Looking Back - The First RoRo Ferry on Islay

Saturday 6 April 1968 was a new beginning in ferry travel for Islay and the forerunner of ferries as we know them today.

On a beautiful sunny, day 50 years ago, Western Ferries’ brand new red and white ferry, MV ‘Sound of Islay’, sailed into Port Askaig for the first time, heralding a transformation in ferry travel to and from Islay. On that first day it seemed as if half the population of Islay was in Port Askaig to see the new ferry with, what appeared to be the other half, there on Sunday. Captain Angus Mitchell and First Officer, Sandy Ferguson found their ship overrun by enthusiastic sightseers.

With the arrival of the ‘Sound of Islay’, came a revolution in vehicle transportation to and from Islay, as, up until then, cars were driven onto a net and swung into the hold of the mail boat. Now, here was a roll-on/roll-off ferry, bringing Islay into line with the other west coast islands that had, had roll-on/ roll-off ferries since 1964. In 1964 the Scottish Office had three identical ferries built, the ‘Hebrides’, ‘Clansman’ and ‘Columba’, to serve the islands from Mull to Lewis but, for reasons best known to itself, omitted to include Islay in the plan and as had always been the case, Islay was ‘left out in the cold’, having to make do with the ageing mail boat, the ‘Lochiel’. Continue reading...

Everything about the Sound of Islay was different, her design, her colour (not the black hull and white superstructure we were used to), and her timetable which was the forerunner of what we have come to expect today leaving Kennacraig at 6 am, plus a Sunday sailing.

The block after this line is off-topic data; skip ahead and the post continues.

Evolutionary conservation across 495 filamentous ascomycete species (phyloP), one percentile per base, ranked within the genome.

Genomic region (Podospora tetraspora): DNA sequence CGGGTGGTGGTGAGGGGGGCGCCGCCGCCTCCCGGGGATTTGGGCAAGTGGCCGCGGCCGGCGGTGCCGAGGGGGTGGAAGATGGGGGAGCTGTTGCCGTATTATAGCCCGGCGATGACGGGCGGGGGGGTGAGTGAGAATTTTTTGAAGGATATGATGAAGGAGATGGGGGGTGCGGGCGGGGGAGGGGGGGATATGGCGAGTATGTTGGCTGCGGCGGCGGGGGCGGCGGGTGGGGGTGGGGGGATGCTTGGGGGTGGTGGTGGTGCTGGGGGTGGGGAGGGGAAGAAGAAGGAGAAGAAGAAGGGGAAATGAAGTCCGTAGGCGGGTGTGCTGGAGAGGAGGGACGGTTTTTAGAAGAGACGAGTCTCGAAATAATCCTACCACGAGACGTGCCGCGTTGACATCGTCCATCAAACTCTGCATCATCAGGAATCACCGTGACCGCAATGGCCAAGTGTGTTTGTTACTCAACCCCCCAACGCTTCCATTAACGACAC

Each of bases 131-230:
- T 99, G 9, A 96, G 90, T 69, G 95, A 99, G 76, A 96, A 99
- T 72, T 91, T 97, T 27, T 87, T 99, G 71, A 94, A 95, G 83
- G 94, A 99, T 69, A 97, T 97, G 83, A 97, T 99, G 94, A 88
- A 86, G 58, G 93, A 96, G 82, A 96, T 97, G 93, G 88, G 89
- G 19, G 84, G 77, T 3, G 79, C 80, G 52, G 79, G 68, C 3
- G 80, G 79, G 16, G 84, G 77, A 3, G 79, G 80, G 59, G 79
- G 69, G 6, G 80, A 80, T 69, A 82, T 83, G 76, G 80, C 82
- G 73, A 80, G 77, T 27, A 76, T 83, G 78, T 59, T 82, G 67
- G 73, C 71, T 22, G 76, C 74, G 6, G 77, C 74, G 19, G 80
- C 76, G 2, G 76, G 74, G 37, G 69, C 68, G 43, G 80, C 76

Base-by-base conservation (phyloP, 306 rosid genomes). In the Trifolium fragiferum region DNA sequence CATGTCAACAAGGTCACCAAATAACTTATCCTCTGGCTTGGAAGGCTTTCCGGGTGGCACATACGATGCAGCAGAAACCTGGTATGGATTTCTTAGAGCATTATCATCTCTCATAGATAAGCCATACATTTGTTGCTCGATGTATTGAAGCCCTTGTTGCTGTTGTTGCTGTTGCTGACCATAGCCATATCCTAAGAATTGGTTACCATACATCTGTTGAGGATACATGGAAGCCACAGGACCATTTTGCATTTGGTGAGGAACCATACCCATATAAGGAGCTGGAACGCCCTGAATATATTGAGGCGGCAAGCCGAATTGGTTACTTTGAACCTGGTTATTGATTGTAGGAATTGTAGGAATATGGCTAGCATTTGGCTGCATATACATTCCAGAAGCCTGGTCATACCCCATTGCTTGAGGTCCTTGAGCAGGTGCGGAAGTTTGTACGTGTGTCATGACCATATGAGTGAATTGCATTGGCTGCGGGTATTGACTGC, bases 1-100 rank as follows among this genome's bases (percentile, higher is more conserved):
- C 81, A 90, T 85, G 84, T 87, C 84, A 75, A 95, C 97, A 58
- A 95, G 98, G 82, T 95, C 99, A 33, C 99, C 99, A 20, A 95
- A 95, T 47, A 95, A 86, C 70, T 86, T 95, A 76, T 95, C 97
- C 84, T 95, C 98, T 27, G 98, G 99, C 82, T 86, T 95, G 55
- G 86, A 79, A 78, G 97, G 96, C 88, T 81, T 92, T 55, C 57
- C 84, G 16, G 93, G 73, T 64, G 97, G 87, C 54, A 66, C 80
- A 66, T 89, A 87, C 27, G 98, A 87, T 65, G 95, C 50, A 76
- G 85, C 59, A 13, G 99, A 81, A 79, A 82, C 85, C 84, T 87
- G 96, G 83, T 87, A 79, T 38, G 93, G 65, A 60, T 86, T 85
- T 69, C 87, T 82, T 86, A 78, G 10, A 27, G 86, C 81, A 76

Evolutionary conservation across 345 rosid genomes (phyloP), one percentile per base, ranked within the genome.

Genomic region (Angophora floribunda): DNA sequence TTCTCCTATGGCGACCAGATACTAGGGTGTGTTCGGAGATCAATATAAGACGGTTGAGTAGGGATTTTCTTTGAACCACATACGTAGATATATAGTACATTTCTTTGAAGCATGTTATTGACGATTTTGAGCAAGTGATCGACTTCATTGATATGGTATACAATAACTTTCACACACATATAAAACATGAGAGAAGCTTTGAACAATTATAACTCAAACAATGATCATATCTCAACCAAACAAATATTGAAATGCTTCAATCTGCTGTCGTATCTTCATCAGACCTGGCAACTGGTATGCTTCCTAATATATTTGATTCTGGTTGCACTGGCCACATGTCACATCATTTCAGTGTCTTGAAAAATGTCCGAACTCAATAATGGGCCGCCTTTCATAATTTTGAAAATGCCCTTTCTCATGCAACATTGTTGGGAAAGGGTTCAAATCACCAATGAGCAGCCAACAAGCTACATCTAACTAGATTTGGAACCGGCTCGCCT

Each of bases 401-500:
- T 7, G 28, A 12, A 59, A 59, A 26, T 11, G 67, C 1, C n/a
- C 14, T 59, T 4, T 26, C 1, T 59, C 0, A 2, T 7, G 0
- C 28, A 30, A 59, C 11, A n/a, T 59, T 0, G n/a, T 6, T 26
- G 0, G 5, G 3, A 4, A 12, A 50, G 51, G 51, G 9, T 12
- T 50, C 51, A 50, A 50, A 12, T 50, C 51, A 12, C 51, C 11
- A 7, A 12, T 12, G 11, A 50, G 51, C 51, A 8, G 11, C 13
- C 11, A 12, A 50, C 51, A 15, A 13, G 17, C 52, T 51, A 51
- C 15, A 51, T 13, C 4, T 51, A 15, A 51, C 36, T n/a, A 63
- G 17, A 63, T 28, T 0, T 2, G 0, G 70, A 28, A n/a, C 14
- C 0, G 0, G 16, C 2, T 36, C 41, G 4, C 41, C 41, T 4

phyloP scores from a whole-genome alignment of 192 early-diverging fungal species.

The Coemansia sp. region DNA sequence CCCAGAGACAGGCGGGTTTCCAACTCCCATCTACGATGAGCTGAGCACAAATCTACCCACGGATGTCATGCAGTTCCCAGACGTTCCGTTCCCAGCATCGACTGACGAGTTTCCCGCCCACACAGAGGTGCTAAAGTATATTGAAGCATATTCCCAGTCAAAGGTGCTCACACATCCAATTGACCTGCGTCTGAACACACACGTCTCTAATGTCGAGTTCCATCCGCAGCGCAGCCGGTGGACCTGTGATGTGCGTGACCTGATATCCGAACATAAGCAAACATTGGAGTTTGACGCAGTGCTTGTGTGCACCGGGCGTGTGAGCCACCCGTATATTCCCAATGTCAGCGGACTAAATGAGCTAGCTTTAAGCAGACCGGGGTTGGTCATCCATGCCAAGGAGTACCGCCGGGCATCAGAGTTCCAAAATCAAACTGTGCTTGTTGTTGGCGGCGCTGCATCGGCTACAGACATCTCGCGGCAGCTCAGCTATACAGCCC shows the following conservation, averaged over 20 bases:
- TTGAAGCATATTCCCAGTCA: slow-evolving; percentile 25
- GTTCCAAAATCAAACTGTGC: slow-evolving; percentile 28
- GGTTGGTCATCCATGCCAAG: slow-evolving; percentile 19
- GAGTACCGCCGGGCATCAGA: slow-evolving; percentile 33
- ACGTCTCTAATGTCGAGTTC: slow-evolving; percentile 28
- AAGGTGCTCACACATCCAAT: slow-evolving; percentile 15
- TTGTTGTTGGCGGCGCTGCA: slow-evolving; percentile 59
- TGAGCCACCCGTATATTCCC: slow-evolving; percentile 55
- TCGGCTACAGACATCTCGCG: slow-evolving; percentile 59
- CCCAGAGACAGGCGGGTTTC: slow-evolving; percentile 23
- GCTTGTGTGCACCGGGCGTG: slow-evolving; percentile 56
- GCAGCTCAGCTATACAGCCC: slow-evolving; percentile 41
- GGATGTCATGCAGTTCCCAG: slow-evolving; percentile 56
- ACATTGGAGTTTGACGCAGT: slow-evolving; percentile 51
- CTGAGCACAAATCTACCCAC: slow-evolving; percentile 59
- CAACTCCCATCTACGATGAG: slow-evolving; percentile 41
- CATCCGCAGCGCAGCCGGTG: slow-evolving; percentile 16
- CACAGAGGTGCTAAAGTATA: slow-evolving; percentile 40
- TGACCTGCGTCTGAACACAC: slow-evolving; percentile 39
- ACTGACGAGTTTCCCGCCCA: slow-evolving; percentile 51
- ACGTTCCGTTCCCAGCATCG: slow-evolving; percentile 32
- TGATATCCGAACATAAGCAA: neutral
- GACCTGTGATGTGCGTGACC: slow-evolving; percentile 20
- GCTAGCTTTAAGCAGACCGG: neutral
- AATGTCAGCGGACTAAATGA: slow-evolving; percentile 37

Duncan Paterson, was one of the first people to sell Sunday papers from the bus shelter in Port Askaig to crowds of Illich, who, for the first time in their lives, were able to read their Sunday papers on a Sunday. In March 1969 the ‘Sound of Gigha’ started a service between Port Askaig and Feolin in Jura, thereby giving the Jura people a connection with the mainland ferry. Jura people might find it interesting to note that, at that time, the ‘Sound of Gigha’ did seven runs a day on weekdays plus Sunday sailings and the single car fare Islay/Jura was 90p for any length of car and 15p single for an adult.

The crew of the Sound of Islay on their last trip to Port Askaig, along with hotel own- ers, Frank and Mavis Spears

July 1969 saw the arrival of the MV ‘Sound of Jura’ which was much larger and faster than the ‘Sound of Islay’ and capable of doing three trips a day, leaving Kennacraig at 0600, 1100 and 1600. The Islay excursion fare for two days or a weekend , for any length of car was £5 return. Just imagine that!

Alas! The good times came to an end in August 1976 with the sale of the ‘Sound of Jura’ which set sail for Mexico in October 1976 and was renamed, ‘Quintana Roo’.

The ‘Sound of Islay’ took up the run again and continued until 30 September 1981 when she made her final trip to Islay. It was with great sadness we waved her goodbye as she sailed out of Port Askaig for the last time as she had been a pioneer of her time. However it was not the end of her life by any means as we now know.

She was sold to the Department of Transport, Government of Newfoundland in Canada in 1982 and to this day is still sailing there, having recently had just under 5m Canadian dollars spent on her refit which they hope will see her last another eight to ten years. Not bad for a 50 year old ferry built by Ferguson Shipbuilders, Port Glasgow for a cost of £168,000.

Tag: ferry history

Published with kind permission of the author Peggy MacEachern and the Ileach Newspaper